A decade ago Cambridge University Press published an edited volume by Oxenham and Tayles (2006) The Bioarchaeology of Southeast Asia. This contribution was instrumental in nurturing and catalysing a whole new generation of bioarchaeological research. Many of the key theoretical and methodological approaches to understanding the human past through the contexts of skeletal and dental remains used in this region today were developed and popularised by that work. Nonetheless, we are ten years on and a lot has changed: different questions are being asked, different methodological approaches have become de rigueur, new exciting sites throughout the region have been discovered and a new bioarchaeological awakening is occurring. This volume intends to take maximum advantage of these developments and changes and fills a growing lacuna in our knowledge of the diverse ways and manners in which humans adapted biologically and socio-culturally to and during major transformative events in antiquity. This Handbook is a culmination of nearly a decade of bioarchaeological research in Southeast Asia and the Pacific Islands and showcases research findings from a wide breadth of inter-related disciplines. Moreover, we have extended the traditional bioarchaeological approach here to include the use of faunal analyses and ancient DNA as novel ways of providing a backdrop to the more traditional skeletal analyses usually reported. In the Oxenham and Tayles (2006) volume there was only one chapter covering health and disease in the Pacific region (Buckley, 2006). In the last ten years, the bioarchaeology of early colonisers in the Pacific Islands has seen enormous progress with the discovery and re-excavation of cemetery sites from this period of initial human discovery and settlement. Of particular note is the unearthing of the Teouma site in Vanuatu that has yielded the largest sample of Lapita-associated skeletons ever discovered (see Sand and Bedford, 2010). Hallie Buckley and colleagues have applied multi-disciplinary methods to assessing diet, health and disease in the Teouma sample and much of this research is synthesised and integrated into a broader context in various chapters of this volume. While specific to the Pacific, the discovery and rigorous analysis of colonising peoples anywhere in the world is extremely rare and is therefore potentially of interest to scholars working outside of the immediate region. Arguably the most significant and far-reaching events in human prehistory have been the development of farming and the colonisation of virgin lands. Southeast Asia and the Pacific are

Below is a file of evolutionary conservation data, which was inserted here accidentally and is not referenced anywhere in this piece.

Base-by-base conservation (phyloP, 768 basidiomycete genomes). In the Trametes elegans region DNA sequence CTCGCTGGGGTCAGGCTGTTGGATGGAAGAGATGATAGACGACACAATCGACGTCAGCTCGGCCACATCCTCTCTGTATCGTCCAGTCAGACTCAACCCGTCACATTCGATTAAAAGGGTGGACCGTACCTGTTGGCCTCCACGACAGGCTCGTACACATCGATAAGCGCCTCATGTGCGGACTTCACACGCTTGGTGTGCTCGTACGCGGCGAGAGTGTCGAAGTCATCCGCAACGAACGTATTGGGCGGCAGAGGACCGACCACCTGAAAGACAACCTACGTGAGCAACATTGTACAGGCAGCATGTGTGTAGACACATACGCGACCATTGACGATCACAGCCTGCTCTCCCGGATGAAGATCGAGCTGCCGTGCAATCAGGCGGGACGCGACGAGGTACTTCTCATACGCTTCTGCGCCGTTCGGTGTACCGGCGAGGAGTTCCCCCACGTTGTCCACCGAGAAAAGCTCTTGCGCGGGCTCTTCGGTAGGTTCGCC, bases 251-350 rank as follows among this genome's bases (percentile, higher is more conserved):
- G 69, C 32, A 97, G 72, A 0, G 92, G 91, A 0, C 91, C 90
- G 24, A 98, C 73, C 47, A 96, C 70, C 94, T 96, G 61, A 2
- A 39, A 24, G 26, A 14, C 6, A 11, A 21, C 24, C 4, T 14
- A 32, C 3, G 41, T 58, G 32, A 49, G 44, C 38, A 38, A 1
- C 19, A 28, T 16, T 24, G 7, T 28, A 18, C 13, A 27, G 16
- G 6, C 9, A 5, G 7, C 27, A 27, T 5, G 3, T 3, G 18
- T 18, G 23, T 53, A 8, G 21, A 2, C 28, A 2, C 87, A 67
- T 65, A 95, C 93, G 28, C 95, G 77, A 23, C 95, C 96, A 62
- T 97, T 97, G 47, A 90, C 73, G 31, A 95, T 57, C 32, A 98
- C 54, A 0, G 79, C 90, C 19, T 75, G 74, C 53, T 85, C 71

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unique in hosting both of these world-changing events within a relatively short time of each other: the Southeast Asian Neolithic revolution and the Lapita colonisation of the Pacific. Climate change, rising sea levels, food shortages, environmental destruction and deforestation are terms that all of us are familiar with today. Many of us are perhaps a little more than anxious about the future for ourselves and our children. How will we cope with such enormous changes to our immediate landscapes and world at large? What sort of social changes and disruption do future generations have in store? Will we adapt to these changes and, if so, how will these adaptations occur biosocially? While this volume is certainly not intended to deal directly with such issues, these are exactly the same problems and questions faced by the ancient inhabitants of mainland and island Southeast Asia and the Pacific. In this sense, the way in which people and communities thousands of years ago adapted to and dealt with such fundamental concerns has relevance to us today. We cannot escape our connections to the past, and indeed there may be the germs of useful advice in the stories told by these long gone peoples. As part of the rationale for developing this edited volume, we sought to craft a contribution that meets the rigorous scholarly needs and requirements of the research audience with interest in these regions, but also offered excitement and engagement to those not familiar with the field. To this end, we were very careful who we invited to present chapters and have been very explicit in the sort of approach and content we required of each contribution. While we have clearly selected contributors from a range of scholarly backgrounds and academic levels, we have been careful to tailor their skills and experience to specific contributions. The volume is divided into two broad sections, the first dealing with mainland (MSEA) and island (ISEA) Southeast Asia, and the second section dealing with the Pacific Islands. Both sections are introduced with detailed and substantive contextualising chapters, followed by a series of chapters dealing with regional overviews, methodological advances and specific problems in human biosocial adaptation in the region at large. As a device to better engage the audience, we have specifically asked contributors to deal with differing scales of human adaptation. In other words, this volume employs a multi-scalar approach to explication of the biosocial dimensions of Southeast Asia and the Pacific Islands. Contributions vary between region and/or site-specific scales of operation down to the individual or personal scale. The volume comprises 29 substantive chapters. To orient the reader, there are two regional maps for Southeast Asia: one for mainland (Figure 2.1) and one for island (Figure 2.2) Southeast Asia provided in Chapter 2 The population history of mainland and island Southeast Asia, and a map of the relevant regions and island groups in the Pacific (Figure 17.1) presented in Chapter 17 Bioarchaeology in the Pacific Islands: A temporal and geographical examination of nutritional and infectious disease. Geographically our study areas are defined as follows. MSEA includes southern China, Vietnam, Laos, Cambodia, Thailand and Peninsula Malaysia (Myanmar is not covered in this volume). ISEA includes islands in the Philippine and Indonesian archipelagos in addition to Borneo. Wallacea is a biogeographical region defined as those islands east of the Wallace line (i.e. east of Bali and south of Mindanao but including Sulawesi), extending to, but excluding, Australia and New Guinea. There is overlap, in our definition of these regions, between parts of ISEA and Wallacea. Near Oceania, a region which includes New Guinea, is bounded to the east by the eastern end of the Solomon Islands, denoting the beginning of Remote Oceania. Melanesia includes New Guinea and the south-western islands beyond with the most eastern island being Fiji. Micronesia encompasses the archipelagos of small islands to the north of the Melanesian islands with a roughly similar eastern boundary to each other. Polynesia is the largest region and encompasses all islands east of Fiji, extends to Rapanui (Easter Island) and includes New Zealand in the south. 2